Chrystal Sloan from Texarkana, AR was the organizer of her community's participation and success in Bark for Your Park 2012. Here are her tips for success in winning the contest:
I set up at meeting with our City Manager, Harold Boldt.
Our City Manger had an ideal place in mind. One of our parks had a lot of unused area. It was shaded and a bike/walking trail runs along it.
I sent personal emails to ask for their support. This included our local State Representative, Steve Harrelson, and State Senator, Prissy Hickerson.
My friends helped in the beginning. One friend, Brandy Chewning, was a reporter for our local paper. My friends, Debbie Brower and Jaclyn Bates, own a local magazine. They donated ad space during the contest and also were a huge help in reaching thousands of people via their Facebook page daily.
Two of my friends, Mimi McDanial and Kendra Raines, are DJs for our local radio stations and they were all over it every day asking their listeners to vote. All of these ladies help in dog rescue in some form or fashion. Phone calls were made to our local television stations and after we started gaining ground, they did several segments regarding the contest. Even a local sign company, Hightech Signs, put an ad on their electronic sign to encourage people to vote.
I started a Facebook page called "Bark for Your Park Texarkana" so there was a centralized place to share information.
The beauty of this contest was that everyone was included and they found their own niche. No one needed anyone's permission to find their own way to help our community win. It is unbelievable how many people will step up when they know they are needed. So, the whole process was a grassroots effort.
One of the most well-known dog rescuers, Jeff Tarpley, offered to kiss a pig if Texarkana moved into first place. Another rescuer had a pig named Pork Chop that she offered up for Jeff Tarpley to kiss. It was a lot nastier than I ever imaged. Pigs slobber a lot, but Jeff made good on his promise. The picture made the front page of the paper.
Read the rules on the PetSafe website. Write down what you need to do and start getting busy now checking them off. Prepare a compelling plea of why your community would benefit from a dog park and email it to every single person you know. Personal emails are the best. No one likes spam. Know that there will be naysayers. Consider their criticisms and find a solution if possible.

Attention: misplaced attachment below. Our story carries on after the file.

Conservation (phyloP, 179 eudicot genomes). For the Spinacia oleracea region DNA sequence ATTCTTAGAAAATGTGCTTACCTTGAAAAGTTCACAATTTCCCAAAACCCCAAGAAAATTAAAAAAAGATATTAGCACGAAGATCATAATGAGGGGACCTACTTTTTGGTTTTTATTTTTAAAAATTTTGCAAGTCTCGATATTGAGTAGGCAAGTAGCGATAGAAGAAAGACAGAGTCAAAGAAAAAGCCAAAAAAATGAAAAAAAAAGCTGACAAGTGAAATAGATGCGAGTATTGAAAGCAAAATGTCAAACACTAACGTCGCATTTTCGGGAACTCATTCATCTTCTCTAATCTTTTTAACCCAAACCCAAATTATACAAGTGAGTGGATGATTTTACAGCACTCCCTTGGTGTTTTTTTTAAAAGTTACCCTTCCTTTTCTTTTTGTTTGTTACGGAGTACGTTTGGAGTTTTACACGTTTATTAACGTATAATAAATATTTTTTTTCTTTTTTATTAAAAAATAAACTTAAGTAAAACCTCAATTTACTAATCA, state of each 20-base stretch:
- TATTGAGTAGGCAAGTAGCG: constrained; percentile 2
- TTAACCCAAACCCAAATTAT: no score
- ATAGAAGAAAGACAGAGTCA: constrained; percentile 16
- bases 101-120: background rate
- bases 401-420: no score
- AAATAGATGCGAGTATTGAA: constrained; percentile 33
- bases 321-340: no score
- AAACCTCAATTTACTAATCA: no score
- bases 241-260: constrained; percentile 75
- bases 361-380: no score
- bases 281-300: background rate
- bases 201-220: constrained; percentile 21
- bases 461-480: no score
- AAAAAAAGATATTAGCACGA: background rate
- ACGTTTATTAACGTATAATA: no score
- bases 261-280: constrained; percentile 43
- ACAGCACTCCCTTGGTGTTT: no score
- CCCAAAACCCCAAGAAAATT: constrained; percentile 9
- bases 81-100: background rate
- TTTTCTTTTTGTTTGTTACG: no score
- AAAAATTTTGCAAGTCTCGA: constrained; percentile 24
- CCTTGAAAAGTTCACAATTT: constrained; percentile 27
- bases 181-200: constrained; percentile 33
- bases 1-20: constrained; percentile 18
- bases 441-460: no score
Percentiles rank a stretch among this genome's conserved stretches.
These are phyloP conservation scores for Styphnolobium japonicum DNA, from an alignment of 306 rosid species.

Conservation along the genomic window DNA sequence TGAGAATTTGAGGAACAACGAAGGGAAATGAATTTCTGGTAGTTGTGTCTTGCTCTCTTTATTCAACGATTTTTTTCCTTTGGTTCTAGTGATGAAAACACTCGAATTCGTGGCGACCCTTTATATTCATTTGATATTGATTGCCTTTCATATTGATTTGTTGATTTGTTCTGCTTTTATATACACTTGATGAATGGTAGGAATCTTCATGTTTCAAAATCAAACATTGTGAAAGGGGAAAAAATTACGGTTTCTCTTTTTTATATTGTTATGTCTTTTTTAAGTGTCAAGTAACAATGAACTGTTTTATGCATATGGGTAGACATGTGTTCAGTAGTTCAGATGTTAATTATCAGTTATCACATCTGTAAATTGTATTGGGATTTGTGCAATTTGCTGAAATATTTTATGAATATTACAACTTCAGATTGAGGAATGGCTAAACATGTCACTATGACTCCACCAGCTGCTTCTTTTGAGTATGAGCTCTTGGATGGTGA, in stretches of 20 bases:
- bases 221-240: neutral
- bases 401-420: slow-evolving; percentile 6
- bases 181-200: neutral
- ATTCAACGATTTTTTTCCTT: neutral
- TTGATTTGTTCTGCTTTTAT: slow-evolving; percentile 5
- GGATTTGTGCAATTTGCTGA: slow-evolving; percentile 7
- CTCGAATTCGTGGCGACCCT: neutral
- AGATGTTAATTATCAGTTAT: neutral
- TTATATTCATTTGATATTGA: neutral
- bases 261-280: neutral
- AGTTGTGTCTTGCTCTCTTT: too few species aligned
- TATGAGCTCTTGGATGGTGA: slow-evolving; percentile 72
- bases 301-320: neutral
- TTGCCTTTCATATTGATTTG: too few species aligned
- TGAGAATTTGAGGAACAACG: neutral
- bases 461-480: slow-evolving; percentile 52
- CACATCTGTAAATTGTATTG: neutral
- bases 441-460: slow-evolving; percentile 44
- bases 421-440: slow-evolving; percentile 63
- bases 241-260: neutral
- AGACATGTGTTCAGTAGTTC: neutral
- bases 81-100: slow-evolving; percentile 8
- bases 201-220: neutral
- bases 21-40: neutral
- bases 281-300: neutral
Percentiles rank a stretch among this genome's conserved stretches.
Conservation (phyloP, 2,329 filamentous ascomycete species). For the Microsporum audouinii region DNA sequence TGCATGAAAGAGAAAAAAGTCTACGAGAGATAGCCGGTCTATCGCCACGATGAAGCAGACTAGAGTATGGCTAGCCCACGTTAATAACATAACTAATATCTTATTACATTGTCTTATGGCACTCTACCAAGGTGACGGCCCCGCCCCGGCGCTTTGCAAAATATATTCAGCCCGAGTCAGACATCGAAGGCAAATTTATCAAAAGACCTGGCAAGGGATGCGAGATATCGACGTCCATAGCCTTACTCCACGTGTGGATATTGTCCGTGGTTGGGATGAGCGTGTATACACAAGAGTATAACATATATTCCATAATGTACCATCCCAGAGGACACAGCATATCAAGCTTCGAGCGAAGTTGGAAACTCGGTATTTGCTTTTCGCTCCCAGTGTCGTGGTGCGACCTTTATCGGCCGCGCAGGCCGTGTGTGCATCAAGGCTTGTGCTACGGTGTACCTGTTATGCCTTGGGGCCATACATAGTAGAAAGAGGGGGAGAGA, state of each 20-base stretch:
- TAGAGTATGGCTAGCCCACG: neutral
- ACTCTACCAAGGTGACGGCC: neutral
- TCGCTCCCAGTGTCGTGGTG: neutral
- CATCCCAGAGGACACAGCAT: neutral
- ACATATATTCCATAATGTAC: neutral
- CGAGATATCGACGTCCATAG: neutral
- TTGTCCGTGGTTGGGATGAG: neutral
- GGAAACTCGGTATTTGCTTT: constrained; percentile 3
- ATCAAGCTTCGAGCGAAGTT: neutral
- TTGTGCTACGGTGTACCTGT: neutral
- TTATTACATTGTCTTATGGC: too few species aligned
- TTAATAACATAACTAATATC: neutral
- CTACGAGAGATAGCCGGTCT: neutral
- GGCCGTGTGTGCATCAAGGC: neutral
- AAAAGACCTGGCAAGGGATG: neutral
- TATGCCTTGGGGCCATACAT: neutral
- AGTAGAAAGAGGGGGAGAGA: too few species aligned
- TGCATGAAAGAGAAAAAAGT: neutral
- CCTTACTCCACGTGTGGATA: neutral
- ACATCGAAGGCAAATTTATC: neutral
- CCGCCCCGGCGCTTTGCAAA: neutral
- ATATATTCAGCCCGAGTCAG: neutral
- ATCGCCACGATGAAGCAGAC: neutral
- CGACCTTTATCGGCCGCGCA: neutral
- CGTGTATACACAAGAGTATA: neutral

Keep pushing forward. Negativity can be very frustrating and can make you want to give up at times, so make sure to have someone to vent to who will keep you motivated and make your laugh. Ask for donations or do fundraisers to pay for flyers, t-shirts, business cards or space at festivals. You have to reach way past your circle of friends, so figure out how to do that. Setting up a Facebook page helps keep everything organized, updates fans on progress and reminds people to vote. Make sure the community is involved. There are people out there who are never asked to contribute their talents and may be shy about doing so. Let them know they are needed. It takes all kinds of people to make the world go around and also to win the PetSafe Bark for Your Park contest.
For me, it was putting responsible pet ownership in the limelight. Our shelter kill rate varies from 30 to over 100 animals a week. I sounded like Bob Barker urging people to "spay and neuter your pets and adopt - don't shop" every chance I had.
The owner of a local fencing company pitched in when he found out we were going to use a portion of our winnings to build a separate dog park for our animal shelter with money left over - if we won. He and his wife are huge dog lovers and he donated the fencing and the labor, and it is now up and running. It is called the Betty Feir and Michael Richardson Adoption Park. I see people using it all of the time. It is a great way for potential adopters to get to know a dog and for volunteers to let the shelter dogs exercise.
Yes, the blackout period caused a severe case of withdrawl. In a way, it was nice just to know we had done everything we could.
We have met with artists and school teachers to find ways we could partner with them to make our agility equipment functional pieces of art. I've learned a lot about moving dirt and never imaged before how much work goes into the groundwork. Prisoners from our local jail helped remove diseased and/or dead trees. Gumball trees were also taken out because they are a nuisance. Our hope is to have the grand opening before August.
Texarkana is a twin city and our community gets a bad rap for not playing well together. In reality, it is mostly politics because the residents on both sides of the line seem to care about each other no matter what side of the state line anyone lives on.
Our Texas side neighbors were so gracious to help for the common good of Texarkana, USA. We tried to win the year before and the votes were being split, so we didn't make it into the finals. Last year was a banner year for us because it gave everyone a chance to show that we can work together and great things can happen when we do.
We didn't win the first time we tried. In a way, it was a blessing because we had a year to prepare and learn how to fix some of the problems we had run into.
Remember the community won the dog park, so give individuals, groups, or clubs an opportunity to put their fingerprint on it in some way. It will reduce the cost and, most importantly, they will be proud of it and will have a sense of ownership of it. When people are proud of something, they tend to take care of it.
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